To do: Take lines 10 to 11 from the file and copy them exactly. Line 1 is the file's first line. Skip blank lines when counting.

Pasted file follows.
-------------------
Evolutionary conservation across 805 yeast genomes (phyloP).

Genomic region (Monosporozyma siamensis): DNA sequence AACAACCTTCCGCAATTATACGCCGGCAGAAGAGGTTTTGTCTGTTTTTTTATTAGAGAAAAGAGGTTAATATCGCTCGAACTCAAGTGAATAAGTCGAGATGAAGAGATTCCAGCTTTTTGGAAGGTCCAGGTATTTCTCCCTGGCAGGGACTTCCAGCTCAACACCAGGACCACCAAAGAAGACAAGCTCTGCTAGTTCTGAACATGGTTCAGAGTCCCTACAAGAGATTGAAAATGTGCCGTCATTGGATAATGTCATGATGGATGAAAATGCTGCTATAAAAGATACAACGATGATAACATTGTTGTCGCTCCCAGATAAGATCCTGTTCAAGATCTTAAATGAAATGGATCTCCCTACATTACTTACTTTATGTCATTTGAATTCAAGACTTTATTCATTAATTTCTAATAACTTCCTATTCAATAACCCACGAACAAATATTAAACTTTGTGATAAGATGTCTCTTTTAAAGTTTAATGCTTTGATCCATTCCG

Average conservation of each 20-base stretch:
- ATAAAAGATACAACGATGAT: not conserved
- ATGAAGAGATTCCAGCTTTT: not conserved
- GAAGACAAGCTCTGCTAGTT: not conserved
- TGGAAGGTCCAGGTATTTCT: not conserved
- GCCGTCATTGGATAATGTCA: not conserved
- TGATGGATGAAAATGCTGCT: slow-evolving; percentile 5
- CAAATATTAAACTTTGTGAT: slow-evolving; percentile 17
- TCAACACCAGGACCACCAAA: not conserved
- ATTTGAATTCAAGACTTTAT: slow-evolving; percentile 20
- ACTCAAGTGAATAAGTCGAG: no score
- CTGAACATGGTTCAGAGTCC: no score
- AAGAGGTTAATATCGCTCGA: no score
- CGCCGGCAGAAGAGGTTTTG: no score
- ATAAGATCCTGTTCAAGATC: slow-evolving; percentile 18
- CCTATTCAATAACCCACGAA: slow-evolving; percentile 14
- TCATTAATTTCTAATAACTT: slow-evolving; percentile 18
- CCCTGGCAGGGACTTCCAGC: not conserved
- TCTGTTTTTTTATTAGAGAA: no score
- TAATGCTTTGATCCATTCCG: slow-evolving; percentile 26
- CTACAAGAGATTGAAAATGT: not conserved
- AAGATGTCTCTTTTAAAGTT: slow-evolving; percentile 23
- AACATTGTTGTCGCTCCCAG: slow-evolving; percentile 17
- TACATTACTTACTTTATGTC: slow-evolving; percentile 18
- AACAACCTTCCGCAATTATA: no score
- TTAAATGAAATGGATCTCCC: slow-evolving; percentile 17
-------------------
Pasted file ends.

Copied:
- CAAATATTAAACTTTGTGAT: slow-evolving; percentile 17
- TCAACACCAGGACCACCAAA: not conserved